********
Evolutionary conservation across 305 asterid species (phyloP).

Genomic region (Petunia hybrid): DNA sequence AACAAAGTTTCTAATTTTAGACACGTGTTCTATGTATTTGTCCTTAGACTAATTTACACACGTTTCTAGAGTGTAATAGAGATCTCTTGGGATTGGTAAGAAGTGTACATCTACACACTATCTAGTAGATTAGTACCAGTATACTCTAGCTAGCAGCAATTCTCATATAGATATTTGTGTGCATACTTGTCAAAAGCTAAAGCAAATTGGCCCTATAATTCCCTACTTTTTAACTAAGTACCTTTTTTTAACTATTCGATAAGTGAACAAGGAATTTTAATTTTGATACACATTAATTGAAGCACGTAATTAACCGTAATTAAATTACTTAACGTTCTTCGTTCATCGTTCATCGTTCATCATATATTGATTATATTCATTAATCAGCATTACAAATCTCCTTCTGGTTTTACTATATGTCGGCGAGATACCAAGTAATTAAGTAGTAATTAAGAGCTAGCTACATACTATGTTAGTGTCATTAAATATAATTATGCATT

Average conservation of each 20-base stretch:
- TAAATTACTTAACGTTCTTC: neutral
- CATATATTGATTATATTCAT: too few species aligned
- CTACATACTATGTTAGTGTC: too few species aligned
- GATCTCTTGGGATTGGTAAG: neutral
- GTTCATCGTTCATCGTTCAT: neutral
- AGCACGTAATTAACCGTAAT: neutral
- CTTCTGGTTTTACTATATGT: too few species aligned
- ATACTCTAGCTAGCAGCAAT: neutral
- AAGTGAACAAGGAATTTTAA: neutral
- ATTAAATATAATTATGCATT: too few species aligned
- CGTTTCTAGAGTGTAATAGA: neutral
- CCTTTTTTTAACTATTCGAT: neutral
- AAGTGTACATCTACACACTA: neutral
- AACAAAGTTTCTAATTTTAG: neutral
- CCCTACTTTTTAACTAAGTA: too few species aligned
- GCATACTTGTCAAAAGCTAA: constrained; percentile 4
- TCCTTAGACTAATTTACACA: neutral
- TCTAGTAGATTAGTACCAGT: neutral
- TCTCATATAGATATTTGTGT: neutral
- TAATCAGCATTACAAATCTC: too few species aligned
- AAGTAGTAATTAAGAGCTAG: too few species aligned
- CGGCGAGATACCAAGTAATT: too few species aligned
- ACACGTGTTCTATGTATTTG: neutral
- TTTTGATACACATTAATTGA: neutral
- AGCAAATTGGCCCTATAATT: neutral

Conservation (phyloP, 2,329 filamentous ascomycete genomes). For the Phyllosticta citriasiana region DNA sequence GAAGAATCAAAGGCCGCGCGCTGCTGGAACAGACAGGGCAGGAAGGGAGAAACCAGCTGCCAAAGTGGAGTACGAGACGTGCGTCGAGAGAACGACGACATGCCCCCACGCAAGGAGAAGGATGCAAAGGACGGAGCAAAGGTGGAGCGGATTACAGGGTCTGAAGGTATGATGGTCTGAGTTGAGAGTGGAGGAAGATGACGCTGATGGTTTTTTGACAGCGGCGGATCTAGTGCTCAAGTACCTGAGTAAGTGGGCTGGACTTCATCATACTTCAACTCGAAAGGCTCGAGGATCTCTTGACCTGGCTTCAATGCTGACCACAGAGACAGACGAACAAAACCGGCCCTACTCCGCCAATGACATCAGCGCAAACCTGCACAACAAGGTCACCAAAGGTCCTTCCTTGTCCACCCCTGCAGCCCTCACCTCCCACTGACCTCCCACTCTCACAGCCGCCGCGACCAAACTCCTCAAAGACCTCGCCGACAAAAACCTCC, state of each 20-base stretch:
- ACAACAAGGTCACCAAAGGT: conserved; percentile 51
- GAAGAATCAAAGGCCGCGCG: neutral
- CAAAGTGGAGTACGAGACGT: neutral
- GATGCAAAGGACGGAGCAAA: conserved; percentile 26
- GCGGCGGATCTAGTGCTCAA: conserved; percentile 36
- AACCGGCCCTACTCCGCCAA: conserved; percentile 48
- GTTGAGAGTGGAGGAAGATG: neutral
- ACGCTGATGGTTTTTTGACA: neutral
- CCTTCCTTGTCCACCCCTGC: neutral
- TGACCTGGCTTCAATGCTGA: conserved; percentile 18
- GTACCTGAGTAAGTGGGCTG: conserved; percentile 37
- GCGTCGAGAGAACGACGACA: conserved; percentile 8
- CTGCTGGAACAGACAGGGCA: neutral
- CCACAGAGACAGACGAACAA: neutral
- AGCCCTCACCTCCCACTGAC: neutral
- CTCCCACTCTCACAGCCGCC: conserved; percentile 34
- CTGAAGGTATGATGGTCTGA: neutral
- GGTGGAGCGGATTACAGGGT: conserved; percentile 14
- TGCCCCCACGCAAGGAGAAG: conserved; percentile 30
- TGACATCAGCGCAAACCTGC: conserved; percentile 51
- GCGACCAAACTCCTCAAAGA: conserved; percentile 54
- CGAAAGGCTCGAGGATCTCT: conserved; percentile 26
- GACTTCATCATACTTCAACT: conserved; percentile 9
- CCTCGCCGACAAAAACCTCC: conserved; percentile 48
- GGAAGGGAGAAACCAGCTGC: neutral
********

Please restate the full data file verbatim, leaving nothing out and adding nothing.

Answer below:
Evolutionary conservation across 305 asterid species (phyloP).

Genomic region (Petunia hybrid): DNA sequence AACAAAGTTTCTAATTTTAGACACGTGTTCTATGTATTTGTCCTTAGACTAATTTACACACGTTTCTAGAGTGTAATAGAGATCTCTTGGGATTGGTAAGAAGTGTACATCTACACACTATCTAGTAGATTAGTACCAGTATACTCTAGCTAGCAGCAATTCTCATATAGATATTTGTGTGCATACTTGTCAAAAGCTAAAGCAAATTGGCCCTATAATTCCCTACTTTTTAACTAAGTACCTTTTTTTAACTATTCGATAAGTGAACAAGGAATTTTAATTTTGATACACATTAATTGAAGCACGTAATTAACCGTAATTAAATTACTTAACGTTCTTCGTTCATCGTTCATCGTTCATCATATATTGATTATATTCATTAATCAGCATTACAAATCTCCTTCTGGTTTTACTATATGTCGGCGAGATACCAAGTAATTAAGTAGTAATTAAGAGCTAGCTACATACTATGTTAGTGTCATTAAATATAATTATGCATT

Average conservation of each 20-base stretch:
- TAAATTACTTAACGTTCTTC: neutral
- CATATATTGATTATATTCAT: too few species aligned
- CTACATACTATGTTAGTGTC: too few species aligned
- GATCTCTTGGGATTGGTAAG: neutral
- GTTCATCGTTCATCGTTCAT: neutral
- AGCACGTAATTAACCGTAAT: neutral
- CTTCTGGTTTTACTATATGT: too few species aligned
- ATACTCTAGCTAGCAGCAAT: neutral
- AAGTGAACAAGGAATTTTAA: neutral
- ATTAAATATAATTATGCATT: too few species aligned
- CGTTTCTAGAGTGTAATAGA: neutral
- CCTTTTTTTAACTATTCGAT: neutral
- AAGTGTACATCTACACACTA: neutral
- AACAAAGTTTCTAATTTTAG: neutral
- CCCTACTTTTTAACTAAGTA: too few species aligned
- GCATACTTGTCAAAAGCTAA: constrained; percentile 4
- TCCTTAGACTAATTTACACA: neutral
- TCTAGTAGATTAGTACCAGT: neutral
- TCTCATATAGATATTTGTGT: neutral
- TAATCAGCATTACAAATCTC: too few species aligned
- AAGTAGTAATTAAGAGCTAG: too few species aligned
- CGGCGAGATACCAAGTAATT: too few species aligned
- ACACGTGTTCTATGTATTTG: neutral
- TTTTGATACACATTAATTGA: neutral
- AGCAAATTGGCCCTATAATT: neutral

Conservation (phyloP, 2,329 filamentous ascomycete genomes). For the Phyllosticta citriasiana region DNA sequence GAAGAATCAAAGGCCGCGCGCTGCTGGAACAGACAGGGCAGGAAGGGAGAAACCAGCTGCCAAAGTGGAGTACGAGACGTGCGTCGAGAGAACGACGACATGCCCCCACGCAAGGAGAAGGATGCAAAGGACGGAGCAAAGGTGGAGCGGATTACAGGGTCTGAAGGTATGATGGTCTGAGTTGAGAGTGGAGGAAGATGACGCTGATGGTTTTTTGACAGCGGCGGATCTAGTGCTCAAGTACCTGAGTAAGTGGGCTGGACTTCATCATACTTCAACTCGAAAGGCTCGAGGATCTCTTGACCTGGCTTCAATGCTGACCACAGAGACAGACGAACAAAACCGGCCCTACTCCGCCAATGACATCAGCGCAAACCTGCACAACAAGGTCACCAAAGGTCCTTCCTTGTCCACCCCTGCAGCCCTCACCTCCCACTGACCTCCCACTCTCACAGCCGCCGCGACCAAACTCCTCAAAGACCTCGCCGACAAAAACCTCC, state of each 20-base stretch:
- ACAACAAGGTCACCAAAGGT: conserved; percentile 51
- GAAGAATCAAAGGCCGCGCG: neutral
- CAAAGTGGAGTACGAGACGT: neutral
- GATGCAAAGGACGGAGCAAA: conserved; percentile 26
- GCGGCGGATCTAGTGCTCAA: conserved; percentile 36
- AACCGGCCCTACTCCGCCAA: conserved; percentile 48
- GTTGAGAGTGGAGGAAGATG: neutral
- ACGCTGATGGTTTTTTGACA: neutral
- CCTTCCTTGTCCACCCCTGC: neutral
- TGACCTGGCTTCAATGCTGA: conserved; percentile 18
- GTACCTGAGTAAGTGGGCTG: conserved; percentile 37
- GCGTCGAGAGAACGACGACA: conserved; percentile 8
- CTGCTGGAACAGACAGGGCA: neutral
- CCACAGAGACAGACGAACAA: neutral
- AGCCCTCACCTCCCACTGAC: neutral
- CTCCCACTCTCACAGCCGCC: conserved; percentile 34
- CTGAAGGTATGATGGTCTGA: neutral
- GGTGGAGCGGATTACAGGGT: conserved; percentile 14
- TGCCCCCACGCAAGGAGAAG: conserved; percentile 30
- TGACATCAGCGCAAACCTGC: conserved; percentile 51
- GCGACCAAACTCCTCAAAGA: conserved; percentile 54
- CGAAAGGCTCGAGGATCTCT: conserved; percentile 26
- GACTTCATCATACTTCAACT: conserved; percentile 9
- CCTCGCCGACAAAAACCTCC: conserved; percentile 48
- GGAAGGGAGAAACCAGCTGC: neutral